Snakes sleep up to 16 hours per day on average but are often seen when basking in the sun or hunting, which leads people to wonder where snakes sleep.
As with many species, snakes look for a place to sleep that provides warmth and protection from predators. Yet, the sleep habits of snakes vary depending on the region and species. Scientists have identified over 3,000 species of snakes around the globe. Some species are nocturnal and sleep during the day while others sleep at night.
Keep reading to explore the most common places where you can find snakes sleeping.
Where Do Snakes Sleep in the Wild?
Snakes prefer to sleep in areas that provide shelter, as they often nap after a meal. Snakes cannot move as quickly after eating, which leaves them more vulnerable.
They often look for areas where they can burrow and hide, such as:
- Tree stumps
- Vegetation or leaf debris
- Holes in the ground
A tree stump may have a large enough cavity to provide a spot for a snake to sleep. A fallen log or decaying tree may also include openings that provide shelter.
Rocks, vegetation, and leaf debris are also common places for snakes to sleep, as they can easily slither into a hiding spot. Depending on the species, a snake may only need a gap of about half an inch to squeeze under an object.
Snakes and slither and burrow under objects, but do not create new holes themselves. If you see a snake exiting a hole in the ground, it was likely sleeping in a hole left by another animal, such as rabbits, chipmunks, rats, or groundhogs.
Diurnal Snakes in the Amazon Sleep on Vegetation
While most species of snakes in North America and Europe sleep on or in the ground, many snakes in the Amazon rainforests sleep above ground. Diurnal snakes, which are snakes that sleep at night, sleep coiled on the branches of vegetation in the forest.
Sleeping above ground protects snakes from predators found in the Amazon forests, such as ants, spiders, centipedes, giant water bugs, and scorpions. When sleeping on the ground, insects can swarm a snake.
Where Do Water Snakes Sleep?
Water snakes mostly live near ponds, marshes, rivers, streams, and canals. However, they still tend to sleep under rocks and trees. They look for flat rocks and logs near the edge of the water.
Along with rocks and logs, water snakes may sleep in the soggy soil near aquatic plants or use abandoned beaver lodges and muskrat houses. Water snakes may also climb trees near the water and sleep on the branches. If they are disturbed, they can easily drop back into the water.
Do Sea Snakes Sleep in the Sea?
Due to their flattened tails and a keel running along their bellies, sea snakes cannot easily crawl on land. They sleep, eat, and give birth in the sea.
Sea snakes are found in the tropical and subtropical waters of the Pacific and Indian Oceans where they rest along the surface of the water. They may bask in the sun and rest near the edges of the sea where the water comes shallower.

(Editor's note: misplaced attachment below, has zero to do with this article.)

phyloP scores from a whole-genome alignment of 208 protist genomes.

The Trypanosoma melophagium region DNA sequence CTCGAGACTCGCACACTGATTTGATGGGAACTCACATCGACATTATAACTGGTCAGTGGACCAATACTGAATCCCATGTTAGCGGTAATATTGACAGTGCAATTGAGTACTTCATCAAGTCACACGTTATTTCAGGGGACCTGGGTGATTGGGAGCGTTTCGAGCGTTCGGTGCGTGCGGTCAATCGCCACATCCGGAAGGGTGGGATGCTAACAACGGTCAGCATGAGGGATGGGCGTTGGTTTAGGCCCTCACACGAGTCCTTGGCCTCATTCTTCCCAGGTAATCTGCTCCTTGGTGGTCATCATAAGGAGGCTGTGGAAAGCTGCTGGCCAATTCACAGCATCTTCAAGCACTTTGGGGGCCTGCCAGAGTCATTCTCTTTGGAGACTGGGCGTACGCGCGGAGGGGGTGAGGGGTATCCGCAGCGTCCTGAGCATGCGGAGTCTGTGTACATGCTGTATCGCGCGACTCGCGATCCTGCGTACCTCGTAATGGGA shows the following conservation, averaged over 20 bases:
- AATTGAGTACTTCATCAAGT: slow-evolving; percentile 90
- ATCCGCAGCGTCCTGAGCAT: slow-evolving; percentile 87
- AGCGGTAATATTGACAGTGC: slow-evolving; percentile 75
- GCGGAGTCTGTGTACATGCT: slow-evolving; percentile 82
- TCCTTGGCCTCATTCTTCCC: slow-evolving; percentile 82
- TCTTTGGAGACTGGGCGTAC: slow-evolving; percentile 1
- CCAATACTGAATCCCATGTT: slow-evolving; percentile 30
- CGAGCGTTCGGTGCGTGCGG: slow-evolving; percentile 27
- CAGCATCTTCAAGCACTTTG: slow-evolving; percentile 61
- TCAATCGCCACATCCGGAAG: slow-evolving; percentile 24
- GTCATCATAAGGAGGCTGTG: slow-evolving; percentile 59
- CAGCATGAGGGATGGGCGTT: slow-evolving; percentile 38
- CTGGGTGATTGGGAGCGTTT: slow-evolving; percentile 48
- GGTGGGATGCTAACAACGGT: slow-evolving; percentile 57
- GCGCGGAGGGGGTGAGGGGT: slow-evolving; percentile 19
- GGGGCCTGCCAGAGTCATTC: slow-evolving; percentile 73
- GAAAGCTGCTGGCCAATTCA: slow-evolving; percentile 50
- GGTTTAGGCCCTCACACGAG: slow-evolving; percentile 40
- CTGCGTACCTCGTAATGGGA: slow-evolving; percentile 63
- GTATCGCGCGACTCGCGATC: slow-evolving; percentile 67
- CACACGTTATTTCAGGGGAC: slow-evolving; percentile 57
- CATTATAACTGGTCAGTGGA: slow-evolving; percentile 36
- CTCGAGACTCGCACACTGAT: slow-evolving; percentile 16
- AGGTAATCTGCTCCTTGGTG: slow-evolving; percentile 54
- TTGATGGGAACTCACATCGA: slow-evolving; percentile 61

Where Do Snakes Sleep During the Winter?
Land snakes may continue to sleep under rocks and in tree cavities during the winter. However, many species look for a place that offers more protection and warmth, such as dens made by rodents or squirrels. They may also find shelter in caves and the stumps of old trees.
Snakes do not chew or create holes to find sleeping places. They use existing structures made by animals, people, or nature, especially during brumation.
Snakes and other reptiles in cool regions enter a period of brumation during the winter. Snakes are cold-blooded, which means that they become more lethargic and less active in cooler temperatures. Brumation allows snakes to conserve energy, limiting the need for food and water. Snakes still need to obtain food and water during brumation but do not need to go out as frequently.
Some species of water snake also enter brumation. During the cooler months, they look for areas near the water that provide more cover, including decaying trees and vegetation near the edges of rivers and streams.
Snakes May Enter Man-Made Structures During Brumation
Outside of cities and towns, snakes can often find natural places to rest during brumation. However, snakes in urban areas may need to hide in man-made structures.
Without easy access to trees, rocks, or vegetation, snakes may enter crawl spaces and basements to keep warm. People also occasionally find snakes in garages, barns, sheds, and other storage spaces.
Do Snakes Sleep Alone or in Groups?
Many species of snake sleep in groups during brumation. Sleeping in groups helps them stay warm during the cooler months. Snakes may even travel in groups to find a suitable brumation site. Snakes have been observed sleeping in groups of 20 or more. Sleeping in groups with their bodies coiled tightly allows them to keep their body temperature to a minimum.
The garter snake also tends to sleep in groups during the warmer months, which keeps their body temperatures from falling too low.
Where Do Snakes Sleep in Captivity?
As in the wild, captive snakes look for a place to sleep that provides shelter. They often sleep under bedding or objects, such as an object placed in the enclosure specifically for sleeping.
For example, many snake enclosures include a “snake hide,” which is often an artificial piece of wood or rock with a hollow spot underneath for the snake.
Snakes typically sleep underthings to hide from predators and stay warm. Nocturnal snakes rest during the day and hunt at night while diurnal snakes rest at night.
Common sleeping spots for snakes include: underneath rocks, leaves, and other natural objects. They may also burrow into hollow tree cavities or take over a den abandoned by a squirrel or a rodent, especially during brumation. Water snakes tend to sleep near the water while sea snakes remain in the water while they sleep.